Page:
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Nice try MIT, but I don't really see this useful in the real world. Typically data that needs to be encrypted must be accessed by system processes to make any application useful. For example you want to encrypt the contact email, but you want to send automatic alerts to that email or a system needs to do an automatic credit card payment. Those are hard to do when you need the users password to decrypt the data.



You're thinking at the wrong level. The password that encrypts a user's credit card data is almost certainly not the password a customer logs in with. It's some highly controlled password that only some privileged authentication server knows.

The goal is to reduce the attack surface, and prevent incidental discovery of data. For example, I could set up a server that manages high security passwords and only grant access to a select few trusted people. I have to carefully audit how that server gets used, and who can use it, but I can let any old DBA mess around with all my encrypted data. I can throw it on any old server, I could outsource it to some cloud hosting company, it doesn't matter. That's a huge win in some industries. The only thing I need to trust now are the servers with credentials and the CryptDB software itself, I don't need to care about the data itself.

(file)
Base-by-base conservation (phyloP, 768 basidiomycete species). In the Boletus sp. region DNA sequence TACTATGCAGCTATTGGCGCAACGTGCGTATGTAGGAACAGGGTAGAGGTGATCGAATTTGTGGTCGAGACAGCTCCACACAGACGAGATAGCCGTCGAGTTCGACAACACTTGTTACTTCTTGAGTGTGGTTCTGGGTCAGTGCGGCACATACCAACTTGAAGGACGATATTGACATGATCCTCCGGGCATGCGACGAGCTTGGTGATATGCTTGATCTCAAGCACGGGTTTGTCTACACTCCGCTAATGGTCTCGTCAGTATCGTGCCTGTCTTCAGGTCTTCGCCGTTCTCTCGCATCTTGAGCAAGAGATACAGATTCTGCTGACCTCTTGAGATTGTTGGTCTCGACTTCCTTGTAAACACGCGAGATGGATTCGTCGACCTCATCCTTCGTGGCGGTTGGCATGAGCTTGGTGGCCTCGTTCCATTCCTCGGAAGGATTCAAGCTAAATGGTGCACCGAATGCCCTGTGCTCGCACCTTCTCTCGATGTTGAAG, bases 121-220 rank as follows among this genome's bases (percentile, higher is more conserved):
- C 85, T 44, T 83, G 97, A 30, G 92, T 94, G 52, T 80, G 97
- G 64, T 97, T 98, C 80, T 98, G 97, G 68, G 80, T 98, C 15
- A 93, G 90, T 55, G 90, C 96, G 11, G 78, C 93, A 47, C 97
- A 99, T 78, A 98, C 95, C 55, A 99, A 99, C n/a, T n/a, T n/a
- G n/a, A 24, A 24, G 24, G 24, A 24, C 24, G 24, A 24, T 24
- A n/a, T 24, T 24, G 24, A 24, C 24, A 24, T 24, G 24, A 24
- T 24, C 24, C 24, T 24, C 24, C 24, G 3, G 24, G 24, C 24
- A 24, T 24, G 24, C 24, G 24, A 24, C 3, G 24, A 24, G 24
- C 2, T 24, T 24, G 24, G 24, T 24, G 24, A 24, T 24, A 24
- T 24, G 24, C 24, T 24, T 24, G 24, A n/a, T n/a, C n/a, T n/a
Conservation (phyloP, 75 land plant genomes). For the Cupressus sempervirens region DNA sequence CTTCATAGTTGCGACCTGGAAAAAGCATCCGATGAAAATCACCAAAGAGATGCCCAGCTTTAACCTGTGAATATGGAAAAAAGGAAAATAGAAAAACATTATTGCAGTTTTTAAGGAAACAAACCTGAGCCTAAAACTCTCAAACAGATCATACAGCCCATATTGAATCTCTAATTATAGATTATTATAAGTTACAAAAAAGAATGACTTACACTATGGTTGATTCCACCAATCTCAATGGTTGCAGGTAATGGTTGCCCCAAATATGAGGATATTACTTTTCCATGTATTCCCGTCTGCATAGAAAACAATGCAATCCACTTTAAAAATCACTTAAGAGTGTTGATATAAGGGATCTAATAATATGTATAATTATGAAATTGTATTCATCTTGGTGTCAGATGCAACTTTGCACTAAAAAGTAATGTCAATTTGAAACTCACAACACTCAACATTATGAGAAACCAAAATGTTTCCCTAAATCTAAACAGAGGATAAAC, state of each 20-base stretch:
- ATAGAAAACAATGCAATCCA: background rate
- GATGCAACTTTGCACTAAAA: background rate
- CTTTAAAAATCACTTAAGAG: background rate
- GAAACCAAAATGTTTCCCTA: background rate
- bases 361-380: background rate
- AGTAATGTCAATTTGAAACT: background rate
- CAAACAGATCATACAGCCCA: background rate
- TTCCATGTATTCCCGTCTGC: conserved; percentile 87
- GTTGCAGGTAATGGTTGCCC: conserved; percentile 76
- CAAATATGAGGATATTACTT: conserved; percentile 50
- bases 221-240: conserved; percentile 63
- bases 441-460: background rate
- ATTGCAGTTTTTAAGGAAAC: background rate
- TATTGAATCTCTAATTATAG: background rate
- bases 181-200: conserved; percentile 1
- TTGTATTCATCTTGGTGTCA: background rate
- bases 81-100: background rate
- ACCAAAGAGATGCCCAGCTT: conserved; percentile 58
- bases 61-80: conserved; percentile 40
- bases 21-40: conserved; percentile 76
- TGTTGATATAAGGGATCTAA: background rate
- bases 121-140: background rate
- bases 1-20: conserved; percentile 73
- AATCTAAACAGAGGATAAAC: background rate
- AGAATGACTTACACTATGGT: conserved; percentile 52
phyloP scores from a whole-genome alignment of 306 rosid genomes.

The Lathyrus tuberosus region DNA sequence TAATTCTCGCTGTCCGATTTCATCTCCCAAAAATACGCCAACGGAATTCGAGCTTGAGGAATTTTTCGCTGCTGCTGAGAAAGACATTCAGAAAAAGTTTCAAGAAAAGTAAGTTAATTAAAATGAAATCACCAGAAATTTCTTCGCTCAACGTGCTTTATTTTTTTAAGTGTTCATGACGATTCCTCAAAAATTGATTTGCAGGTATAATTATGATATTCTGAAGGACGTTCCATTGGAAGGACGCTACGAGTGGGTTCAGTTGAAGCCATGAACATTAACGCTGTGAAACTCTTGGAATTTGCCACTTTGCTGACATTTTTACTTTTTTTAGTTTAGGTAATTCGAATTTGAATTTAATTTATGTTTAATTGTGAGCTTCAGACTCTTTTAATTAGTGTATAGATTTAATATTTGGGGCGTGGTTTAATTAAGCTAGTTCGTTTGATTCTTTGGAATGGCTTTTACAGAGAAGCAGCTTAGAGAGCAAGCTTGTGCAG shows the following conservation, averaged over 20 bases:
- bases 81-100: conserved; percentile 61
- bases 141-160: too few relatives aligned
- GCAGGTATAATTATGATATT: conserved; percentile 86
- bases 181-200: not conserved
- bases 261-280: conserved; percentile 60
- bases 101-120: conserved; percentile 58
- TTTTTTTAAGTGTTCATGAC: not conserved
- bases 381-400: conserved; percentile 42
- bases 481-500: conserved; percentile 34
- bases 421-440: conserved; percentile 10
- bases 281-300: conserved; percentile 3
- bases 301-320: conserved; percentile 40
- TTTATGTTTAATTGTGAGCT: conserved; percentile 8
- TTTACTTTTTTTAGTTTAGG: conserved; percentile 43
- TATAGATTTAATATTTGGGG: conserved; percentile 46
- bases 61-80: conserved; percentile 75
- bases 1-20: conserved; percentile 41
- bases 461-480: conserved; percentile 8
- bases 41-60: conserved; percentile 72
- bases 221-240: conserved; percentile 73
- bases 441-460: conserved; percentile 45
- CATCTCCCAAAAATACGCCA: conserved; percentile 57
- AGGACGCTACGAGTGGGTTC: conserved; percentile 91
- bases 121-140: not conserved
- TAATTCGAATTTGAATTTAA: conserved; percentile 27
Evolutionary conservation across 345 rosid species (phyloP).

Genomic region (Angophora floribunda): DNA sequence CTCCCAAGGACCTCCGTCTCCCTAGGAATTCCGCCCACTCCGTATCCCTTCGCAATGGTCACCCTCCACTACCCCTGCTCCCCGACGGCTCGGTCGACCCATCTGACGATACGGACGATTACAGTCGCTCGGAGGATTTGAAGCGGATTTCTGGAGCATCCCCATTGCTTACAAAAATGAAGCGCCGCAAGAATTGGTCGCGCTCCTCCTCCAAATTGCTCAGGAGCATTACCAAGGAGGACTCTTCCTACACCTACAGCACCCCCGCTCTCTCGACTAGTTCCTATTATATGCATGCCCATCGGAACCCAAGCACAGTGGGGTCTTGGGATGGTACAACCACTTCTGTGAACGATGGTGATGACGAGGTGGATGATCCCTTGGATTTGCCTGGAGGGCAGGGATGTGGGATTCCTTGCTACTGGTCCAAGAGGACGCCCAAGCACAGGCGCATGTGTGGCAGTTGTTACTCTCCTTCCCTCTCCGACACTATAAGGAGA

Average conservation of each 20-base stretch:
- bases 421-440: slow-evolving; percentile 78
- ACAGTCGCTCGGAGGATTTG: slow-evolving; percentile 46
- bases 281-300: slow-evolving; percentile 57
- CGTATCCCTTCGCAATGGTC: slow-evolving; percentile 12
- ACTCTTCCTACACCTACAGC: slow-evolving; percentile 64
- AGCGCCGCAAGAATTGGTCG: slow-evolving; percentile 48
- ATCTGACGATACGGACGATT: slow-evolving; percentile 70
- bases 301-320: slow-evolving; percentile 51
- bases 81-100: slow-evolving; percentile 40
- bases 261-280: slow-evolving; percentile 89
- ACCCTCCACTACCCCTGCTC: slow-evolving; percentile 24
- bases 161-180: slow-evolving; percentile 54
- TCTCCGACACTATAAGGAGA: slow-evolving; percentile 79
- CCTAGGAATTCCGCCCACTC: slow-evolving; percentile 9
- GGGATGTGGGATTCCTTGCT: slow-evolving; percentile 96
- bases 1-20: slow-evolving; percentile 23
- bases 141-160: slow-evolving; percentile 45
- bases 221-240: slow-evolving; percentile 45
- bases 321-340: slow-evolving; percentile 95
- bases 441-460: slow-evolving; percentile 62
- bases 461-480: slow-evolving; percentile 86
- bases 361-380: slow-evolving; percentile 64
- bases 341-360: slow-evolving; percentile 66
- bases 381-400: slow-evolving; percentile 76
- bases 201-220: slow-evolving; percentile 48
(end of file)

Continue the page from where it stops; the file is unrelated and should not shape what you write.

It's not suitable for all data. That doesn't mean that it isn't suitable for any data. When credit card payments are user initiated rather than automatic, it could have value.


There are two modes presented in the paper: single-user and multi-user. In single user, the proxy has a master key in which it derives all other necessary encryption keys from. In multi-user mode, keys are generated from a user's password and the database schema is annotated to identify who's keys can decrypt which data.

So for your proposed example, you would likely run in single user mode and it would work just fine.




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